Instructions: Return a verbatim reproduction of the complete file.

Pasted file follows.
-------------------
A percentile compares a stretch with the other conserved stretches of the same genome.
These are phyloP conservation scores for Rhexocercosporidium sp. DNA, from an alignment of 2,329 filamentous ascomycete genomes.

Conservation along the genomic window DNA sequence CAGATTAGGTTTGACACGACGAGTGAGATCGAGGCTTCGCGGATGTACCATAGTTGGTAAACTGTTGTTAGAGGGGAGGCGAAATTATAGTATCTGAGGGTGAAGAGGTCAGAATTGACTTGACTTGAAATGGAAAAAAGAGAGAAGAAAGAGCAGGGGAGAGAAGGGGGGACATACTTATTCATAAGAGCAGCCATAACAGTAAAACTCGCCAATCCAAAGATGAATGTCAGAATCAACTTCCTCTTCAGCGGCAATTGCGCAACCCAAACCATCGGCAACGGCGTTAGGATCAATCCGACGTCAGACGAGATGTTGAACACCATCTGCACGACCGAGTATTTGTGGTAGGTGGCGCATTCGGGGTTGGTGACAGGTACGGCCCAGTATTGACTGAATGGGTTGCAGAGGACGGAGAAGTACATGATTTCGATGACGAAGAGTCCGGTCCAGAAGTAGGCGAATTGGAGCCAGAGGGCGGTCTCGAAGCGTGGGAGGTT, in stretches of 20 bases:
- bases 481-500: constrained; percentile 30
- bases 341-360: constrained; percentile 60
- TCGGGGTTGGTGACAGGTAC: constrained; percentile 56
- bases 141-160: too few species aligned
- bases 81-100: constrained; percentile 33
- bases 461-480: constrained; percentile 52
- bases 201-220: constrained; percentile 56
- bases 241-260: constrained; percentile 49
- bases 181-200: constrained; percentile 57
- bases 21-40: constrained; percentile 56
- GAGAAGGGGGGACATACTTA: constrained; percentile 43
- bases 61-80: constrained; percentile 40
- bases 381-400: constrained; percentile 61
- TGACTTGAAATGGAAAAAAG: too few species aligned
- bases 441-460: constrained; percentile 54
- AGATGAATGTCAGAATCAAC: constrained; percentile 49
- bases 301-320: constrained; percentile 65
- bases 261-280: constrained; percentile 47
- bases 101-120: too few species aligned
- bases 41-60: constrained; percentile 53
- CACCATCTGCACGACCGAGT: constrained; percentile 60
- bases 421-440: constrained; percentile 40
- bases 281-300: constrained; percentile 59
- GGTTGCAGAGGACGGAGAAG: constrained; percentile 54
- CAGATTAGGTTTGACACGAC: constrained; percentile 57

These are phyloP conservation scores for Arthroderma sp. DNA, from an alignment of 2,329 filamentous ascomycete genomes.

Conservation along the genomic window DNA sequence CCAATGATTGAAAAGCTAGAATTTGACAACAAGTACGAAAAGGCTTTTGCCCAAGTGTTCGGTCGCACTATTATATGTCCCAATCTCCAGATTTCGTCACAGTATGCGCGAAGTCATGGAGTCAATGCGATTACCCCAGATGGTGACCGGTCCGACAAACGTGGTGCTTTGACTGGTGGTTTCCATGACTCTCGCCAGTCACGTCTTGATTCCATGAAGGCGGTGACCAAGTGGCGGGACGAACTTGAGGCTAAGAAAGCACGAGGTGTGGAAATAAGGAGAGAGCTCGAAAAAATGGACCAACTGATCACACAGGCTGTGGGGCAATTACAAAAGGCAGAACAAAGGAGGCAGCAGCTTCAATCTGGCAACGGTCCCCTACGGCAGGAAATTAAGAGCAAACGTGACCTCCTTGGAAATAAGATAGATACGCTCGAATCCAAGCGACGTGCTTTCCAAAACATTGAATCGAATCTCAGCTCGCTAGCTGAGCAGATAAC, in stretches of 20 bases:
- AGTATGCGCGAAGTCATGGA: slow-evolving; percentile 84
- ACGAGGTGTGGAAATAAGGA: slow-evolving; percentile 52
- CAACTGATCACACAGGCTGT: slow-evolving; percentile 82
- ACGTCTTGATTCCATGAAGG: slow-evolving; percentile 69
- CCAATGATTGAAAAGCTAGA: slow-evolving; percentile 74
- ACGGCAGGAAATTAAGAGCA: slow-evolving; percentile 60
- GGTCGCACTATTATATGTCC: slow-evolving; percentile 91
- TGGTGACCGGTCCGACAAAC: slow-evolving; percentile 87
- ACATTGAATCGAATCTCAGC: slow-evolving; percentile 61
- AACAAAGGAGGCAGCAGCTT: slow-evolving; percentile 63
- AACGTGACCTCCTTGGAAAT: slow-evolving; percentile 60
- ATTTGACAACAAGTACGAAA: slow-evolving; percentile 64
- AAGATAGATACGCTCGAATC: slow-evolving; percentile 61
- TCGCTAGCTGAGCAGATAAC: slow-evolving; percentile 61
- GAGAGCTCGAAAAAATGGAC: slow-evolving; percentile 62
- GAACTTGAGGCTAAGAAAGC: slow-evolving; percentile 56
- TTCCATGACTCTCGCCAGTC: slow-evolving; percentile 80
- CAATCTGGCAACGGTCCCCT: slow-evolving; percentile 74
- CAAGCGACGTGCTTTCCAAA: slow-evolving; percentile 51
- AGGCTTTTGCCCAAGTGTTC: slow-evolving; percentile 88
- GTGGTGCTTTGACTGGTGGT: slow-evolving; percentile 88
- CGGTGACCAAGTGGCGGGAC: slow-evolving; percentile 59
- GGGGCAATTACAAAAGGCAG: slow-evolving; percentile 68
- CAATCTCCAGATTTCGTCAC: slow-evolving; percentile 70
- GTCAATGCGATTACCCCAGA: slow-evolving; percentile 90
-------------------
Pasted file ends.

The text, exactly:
A percentile compares a stretch with the other conserved stretches of the same genome.
These are phyloP conservation scores for Rhexocercosporidium sp. DNA, from an alignment of 2,329 filamentous ascomycete genomes.

Conservation along the genomic window DNA sequence CAGATTAGGTTTGACACGACGAGTGAGATCGAGGCTTCGCGGATGTACCATAGTTGGTAAACTGTTGTTAGAGGGGAGGCGAAATTATAGTATCTGAGGGTGAAGAGGTCAGAATTGACTTGACTTGAAATGGAAAAAAGAGAGAAGAAAGAGCAGGGGAGAGAAGGGGGGACATACTTATTCATAAGAGCAGCCATAACAGTAAAACTCGCCAATCCAAAGATGAATGTCAGAATCAACTTCCTCTTCAGCGGCAATTGCGCAACCCAAACCATCGGCAACGGCGTTAGGATCAATCCGACGTCAGACGAGATGTTGAACACCATCTGCACGACCGAGTATTTGTGGTAGGTGGCGCATTCGGGGTTGGTGACAGGTACGGCCCAGTATTGACTGAATGGGTTGCAGAGGACGGAGAAGTACATGATTTCGATGACGAAGAGTCCGGTCCAGAAGTAGGCGAATTGGAGCCAGAGGGCGGTCTCGAAGCGTGGGAGGTT, in stretches of 20 bases:
- bases 481-500: constrained; percentile 30
- bases 341-360: constrained; percentile 60
- TCGGGGTTGGTGACAGGTAC: constrained; percentile 56
- bases 141-160: too few species aligned
- bases 81-100: constrained; percentile 33
- bases 461-480: constrained; percentile 52
- bases 201-220: constrained; percentile 56
- bases 241-260: constrained; percentile 49
- bases 181-200: constrained; percentile 57
- bases 21-40: constrained; percentile 56
- GAGAAGGGGGGACATACTTA: constrained; percentile 43
- bases 61-80: constrained; percentile 40
- bases 381-400: constrained; percentile 61
- TGACTTGAAATGGAAAAAAG: too few species aligned
- bases 441-460: constrained; percentile 54
- AGATGAATGTCAGAATCAAC: constrained; percentile 49
- bases 301-320: constrained; percentile 65
- bases 261-280: constrained; percentile 47
- bases 101-120: too few species aligned
- bases 41-60: constrained; percentile 53
- CACCATCTGCACGACCGAGT: constrained; percentile 60
- bases 421-440: constrained; percentile 40
- bases 281-300: constrained; percentile 59
- GGTTGCAGAGGACGGAGAAG: constrained; percentile 54
- CAGATTAGGTTTGACACGAC: constrained; percentile 57

These are phyloP conservation scores for Arthroderma sp. DNA, from an alignment of 2,329 filamentous ascomycete genomes.

Conservation along the genomic window DNA sequence CCAATGATTGAAAAGCTAGAATTTGACAACAAGTACGAAAAGGCTTTTGCCCAAGTGTTCGGTCGCACTATTATATGTCCCAATCTCCAGATTTCGTCACAGTATGCGCGAAGTCATGGAGTCAATGCGATTACCCCAGATGGTGACCGGTCCGACAAACGTGGTGCTTTGACTGGTGGTTTCCATGACTCTCGCCAGTCACGTCTTGATTCCATGAAGGCGGTGACCAAGTGGCGGGACGAACTTGAGGCTAAGAAAGCACGAGGTGTGGAAATAAGGAGAGAGCTCGAAAAAATGGACCAACTGATCACACAGGCTGTGGGGCAATTACAAAAGGCAGAACAAAGGAGGCAGCAGCTTCAATCTGGCAACGGTCCCCTACGGCAGGAAATTAAGAGCAAACGTGACCTCCTTGGAAATAAGATAGATACGCTCGAATCCAAGCGACGTGCTTTCCAAAACATTGAATCGAATCTCAGCTCGCTAGCTGAGCAGATAAC, in stretches of 20 bases:
- AGTATGCGCGAAGTCATGGA: slow-evolving; percentile 84
- ACGAGGTGTGGAAATAAGGA: slow-evolving; percentile 52
- CAACTGATCACACAGGCTGT: slow-evolving; percentile 82
- ACGTCTTGATTCCATGAAGG: slow-evolving; percentile 69
- CCAATGATTGAAAAGCTAGA: slow-evolving; percentile 74
- ACGGCAGGAAATTAAGAGCA: slow-evolving; percentile 60
- GGTCGCACTATTATATGTCC: slow-evolving; percentile 91
- TGGTGACCGGTCCGACAAAC: slow-evolving; percentile 87
- ACATTGAATCGAATCTCAGC: slow-evolving; percentile 61
- AACAAAGGAGGCAGCAGCTT: slow-evolving; percentile 63
- AACGTGACCTCCTTGGAAAT: slow-evolving; percentile 60
- ATTTGACAACAAGTACGAAA: slow-evolving; percentile 64
- AAGATAGATACGCTCGAATC: slow-evolving; percentile 61
- TCGCTAGCTGAGCAGATAAC: slow-evolving; percentile 61
- GAGAGCTCGAAAAAATGGAC: slow-evolving; percentile 62
- GAACTTGAGGCTAAGAAAGC: slow-evolving; percentile 56
- TTCCATGACTCTCGCCAGTC: slow-evolving; percentile 80
- CAATCTGGCAACGGTCCCCT: slow-evolving; percentile 74
- CAAGCGACGTGCTTTCCAAA: slow-evolving; percentile 51
- AGGCTTTTGCCCAAGTGTTC: slow-evolving; percentile 88
- GTGGTGCTTTGACTGGTGGT: slow-evolving; percentile 88
- CGGTGACCAAGTGGCGGGAC: slow-evolving; percentile 59
- GGGGCAATTACAAAAGGCAG: slow-evolving; percentile 68
- CAATCTCCAGATTTCGTCAC: slow-evolving; percentile 70
- GTCAATGCGATTACCCCAGA: slow-evolving; percentile 90